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Magic Pots

Magic Pots

Yixing or Gaiwan? The Right Choice Can Make Tea Sipping an Adventure

April 17, 2002|C. THI NGUYEN | SPECIAL TO THE TIMES

I've discovered the perfect teapot.

But let's back up a minute: There are two methods for brewing and drinking very fine tea in the Chinese tradition. In public, you'll see a lot of Yixing teapots. These are one-serving affairs made of unglazed earthenware. Some are very small--no more than a few inches wide. They hold heat extraordinarily well, and their porous surfaces absorb tea oils, giving brews made with an old pot quite a bit of inherited savor.

Yixing teapots are the primary vessel for any sort of formal tea-drinking occasion among connoisseurs. In private, there's the gaiwan, a small, handle-less cup set on top of a saucer and covered with a small lid. It serves as both pot and cup. (The name means "covered bowl.")

Until about two months ago, I was a Yixing man. But the gaiwan is an utterly different beast, and I've been converted.

Yixing teapots are for perfectionists. They allow a high degree of control over all the variables. If you know what you're doing, you can take a leaf to exactly the place you want and produce cup after cup of perfectly tuned tea. A cup of pot-brewed tea is clear, stable, and static--it's something you sink into and consider.

But the experience of drinking fine tea out of a gaiwan is extraordinary. It is an experience of constant, intense transformation. It is exciting.

The bowl in any well-made gaiwan has a delicately flared rim, so it fits perfectly into your lips. The lid fits inside the bowl. You put your tea leaves into the gaiwan, add hot water and cover with the lid. The tea brews within the gaiwan, and when the time comes, you slip the lid down a tad, opening a little gap between it and the lip. You then sip the tea directly off of the leaves. The lid catches the tea leaves so no strainer is necessary.

Tea develops over time. Brew a pot of very good Taiwanese high mountain oolong in the Chinese style--lots of leaves, short steeping time. Pour it out after two minutes, and the flavor is clear, sweet and gentle. Pour it out after three minutes, and the flavor is deep, dense, almost nutty. Pour it out after four minutes, and it has developed a beautiful, high, dense bitterness that unfolds on your tongue into the aforementioned sweetness and nuttiness.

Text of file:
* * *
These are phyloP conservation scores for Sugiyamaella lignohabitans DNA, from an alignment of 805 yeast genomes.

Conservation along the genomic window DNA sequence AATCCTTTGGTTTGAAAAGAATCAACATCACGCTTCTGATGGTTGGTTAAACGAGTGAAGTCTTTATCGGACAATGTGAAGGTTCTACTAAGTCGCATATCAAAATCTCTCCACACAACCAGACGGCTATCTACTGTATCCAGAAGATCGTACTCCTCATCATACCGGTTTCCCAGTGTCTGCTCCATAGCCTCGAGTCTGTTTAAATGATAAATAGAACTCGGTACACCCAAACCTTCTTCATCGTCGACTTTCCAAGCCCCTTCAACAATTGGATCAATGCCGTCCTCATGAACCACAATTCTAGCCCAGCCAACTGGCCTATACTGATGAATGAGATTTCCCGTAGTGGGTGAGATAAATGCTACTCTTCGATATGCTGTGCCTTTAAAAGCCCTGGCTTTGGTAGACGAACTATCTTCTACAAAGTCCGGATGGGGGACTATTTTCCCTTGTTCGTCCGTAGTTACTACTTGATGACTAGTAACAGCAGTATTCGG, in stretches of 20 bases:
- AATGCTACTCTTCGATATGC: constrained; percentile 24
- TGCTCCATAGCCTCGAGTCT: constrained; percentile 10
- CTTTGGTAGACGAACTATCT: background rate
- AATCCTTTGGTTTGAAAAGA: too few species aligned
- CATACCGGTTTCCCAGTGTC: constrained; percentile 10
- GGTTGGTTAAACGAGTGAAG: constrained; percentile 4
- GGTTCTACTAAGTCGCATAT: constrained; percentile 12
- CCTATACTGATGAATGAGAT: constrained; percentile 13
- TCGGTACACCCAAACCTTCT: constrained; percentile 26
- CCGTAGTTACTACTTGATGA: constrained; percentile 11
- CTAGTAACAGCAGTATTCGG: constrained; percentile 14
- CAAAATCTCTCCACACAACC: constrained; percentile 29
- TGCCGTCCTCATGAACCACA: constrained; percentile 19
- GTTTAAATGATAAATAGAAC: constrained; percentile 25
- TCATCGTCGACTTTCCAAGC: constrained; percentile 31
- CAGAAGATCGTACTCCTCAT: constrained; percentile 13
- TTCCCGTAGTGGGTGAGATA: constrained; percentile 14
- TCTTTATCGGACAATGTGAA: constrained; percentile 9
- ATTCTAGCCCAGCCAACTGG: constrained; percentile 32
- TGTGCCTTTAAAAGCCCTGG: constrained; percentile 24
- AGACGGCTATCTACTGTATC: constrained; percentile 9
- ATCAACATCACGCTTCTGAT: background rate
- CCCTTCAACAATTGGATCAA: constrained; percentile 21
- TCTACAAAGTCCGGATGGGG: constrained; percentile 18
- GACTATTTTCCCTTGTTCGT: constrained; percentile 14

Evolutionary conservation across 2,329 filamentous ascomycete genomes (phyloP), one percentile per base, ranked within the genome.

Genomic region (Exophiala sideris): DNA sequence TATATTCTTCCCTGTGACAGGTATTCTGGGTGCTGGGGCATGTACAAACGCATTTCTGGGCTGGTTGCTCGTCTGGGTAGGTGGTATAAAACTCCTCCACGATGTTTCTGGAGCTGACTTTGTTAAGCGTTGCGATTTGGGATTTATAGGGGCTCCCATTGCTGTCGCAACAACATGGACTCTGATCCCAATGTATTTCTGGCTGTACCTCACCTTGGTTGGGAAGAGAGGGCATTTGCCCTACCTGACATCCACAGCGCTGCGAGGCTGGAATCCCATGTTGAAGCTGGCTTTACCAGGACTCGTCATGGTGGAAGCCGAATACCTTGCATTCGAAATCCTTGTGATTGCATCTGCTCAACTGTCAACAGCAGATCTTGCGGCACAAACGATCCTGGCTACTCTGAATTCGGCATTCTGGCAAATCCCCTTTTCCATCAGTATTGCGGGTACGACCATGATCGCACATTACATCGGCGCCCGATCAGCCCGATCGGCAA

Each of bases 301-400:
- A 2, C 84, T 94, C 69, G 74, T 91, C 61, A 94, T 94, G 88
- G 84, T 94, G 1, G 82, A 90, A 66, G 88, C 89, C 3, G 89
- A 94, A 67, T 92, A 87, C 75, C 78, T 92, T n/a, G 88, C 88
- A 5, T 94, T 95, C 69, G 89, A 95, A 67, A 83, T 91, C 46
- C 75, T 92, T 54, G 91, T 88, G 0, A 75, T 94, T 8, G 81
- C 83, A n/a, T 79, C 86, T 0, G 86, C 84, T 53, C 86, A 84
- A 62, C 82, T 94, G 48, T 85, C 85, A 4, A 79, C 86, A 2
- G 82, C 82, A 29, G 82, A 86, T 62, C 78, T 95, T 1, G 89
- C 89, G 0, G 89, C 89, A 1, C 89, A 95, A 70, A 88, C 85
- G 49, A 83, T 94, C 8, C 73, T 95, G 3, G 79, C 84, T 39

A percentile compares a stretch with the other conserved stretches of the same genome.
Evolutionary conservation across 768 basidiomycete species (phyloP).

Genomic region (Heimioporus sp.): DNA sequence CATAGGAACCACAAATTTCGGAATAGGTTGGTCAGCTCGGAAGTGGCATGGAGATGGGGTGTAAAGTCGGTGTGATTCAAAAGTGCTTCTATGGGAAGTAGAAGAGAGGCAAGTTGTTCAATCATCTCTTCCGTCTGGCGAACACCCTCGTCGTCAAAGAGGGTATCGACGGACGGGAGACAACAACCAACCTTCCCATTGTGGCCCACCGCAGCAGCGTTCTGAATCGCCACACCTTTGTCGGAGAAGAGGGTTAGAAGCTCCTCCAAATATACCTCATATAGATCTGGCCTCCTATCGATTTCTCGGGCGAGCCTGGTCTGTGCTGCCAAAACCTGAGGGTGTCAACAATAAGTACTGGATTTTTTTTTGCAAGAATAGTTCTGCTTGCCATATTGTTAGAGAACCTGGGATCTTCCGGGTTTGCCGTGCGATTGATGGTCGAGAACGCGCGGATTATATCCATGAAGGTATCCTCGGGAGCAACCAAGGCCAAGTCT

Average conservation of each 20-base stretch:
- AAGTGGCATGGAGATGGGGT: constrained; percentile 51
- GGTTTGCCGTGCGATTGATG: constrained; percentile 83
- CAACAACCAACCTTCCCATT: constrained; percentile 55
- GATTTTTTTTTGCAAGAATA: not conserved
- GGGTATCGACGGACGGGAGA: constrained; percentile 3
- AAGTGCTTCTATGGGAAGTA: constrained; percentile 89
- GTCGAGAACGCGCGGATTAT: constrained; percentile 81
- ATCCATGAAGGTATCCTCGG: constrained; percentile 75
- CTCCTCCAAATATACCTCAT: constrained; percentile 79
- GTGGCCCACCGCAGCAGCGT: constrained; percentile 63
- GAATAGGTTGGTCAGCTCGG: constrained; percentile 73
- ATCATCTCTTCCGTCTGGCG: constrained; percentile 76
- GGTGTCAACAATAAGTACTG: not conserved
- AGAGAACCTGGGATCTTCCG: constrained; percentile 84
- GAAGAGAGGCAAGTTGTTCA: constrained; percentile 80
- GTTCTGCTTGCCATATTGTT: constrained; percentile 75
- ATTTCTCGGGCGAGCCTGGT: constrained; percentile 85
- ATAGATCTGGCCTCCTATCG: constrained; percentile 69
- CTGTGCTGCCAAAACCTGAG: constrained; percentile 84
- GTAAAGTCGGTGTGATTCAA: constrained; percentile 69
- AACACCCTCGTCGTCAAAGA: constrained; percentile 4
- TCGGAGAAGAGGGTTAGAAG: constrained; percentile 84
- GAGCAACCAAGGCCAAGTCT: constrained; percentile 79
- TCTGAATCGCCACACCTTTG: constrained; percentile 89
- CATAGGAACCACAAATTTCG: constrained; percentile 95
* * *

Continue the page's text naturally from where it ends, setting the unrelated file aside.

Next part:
The problems with teapot brewing are: first, you might miss the stage you really want; second, you only get one stage, no matter how well you brew it; and third, if, like most of us, you brew with a timer and never deviate from the instructions that you read in some book, you'll only experience one stage and never get to know the tea's development.

Drinking from the gaiwan is entirely dynamic. You start drinking early and keep drinking through all the stages. The tea opens up and blooms as you hold and sip it.

Dragonwell, a variety of Chinese green, takes to the gaiwan beautifully. After the first minute's brewing, the flavor is faint and sweet. Then it develops a high vegetal note and a low warm note. A delicate sweetness enters after a minute and a half. The warm note hardens, becoming beautifully bitter. Astringency increases.

At two minutes, there are three powerful, vivid flavors. They begin to meld, and, as you finish the cup in the third minute, the flavors have become one: intense, searing middle bitterness, with a single, gentle, grassy hum almost detached, floating high above.

The experience is very intense, completely entrancing and entirely unpredictable. I've had the same tea come out one time sweet and gentle, and another time roaring and full of dense, dark, beautiful bitterness.

Part of this is that fine Chinese tea takes to multiple infusions. With the gaiwan, you add more hot water when you've drunk about two-thirds of the liquid. This means the variables are staggering.The temperature of each re-brewing, the amount of time to drink each cup--the leaves react differently, and, I like to think, excitably.

Drinking from a gaiwan is rather like a difficult love affair: joyous, intense, sometimes painful and entirely surprising.

C. Thi Nguyen teaches philosophy at UCLA.

Teapots this page, Yixing teapots (top photo on cover) and gaiwan teapot on right in cover photo, from Yuan Yuan Enterprise Inc., San Gabriel. Gaiwan teapot on left in cover photo from Life Style China & Arts, San Gabriel.

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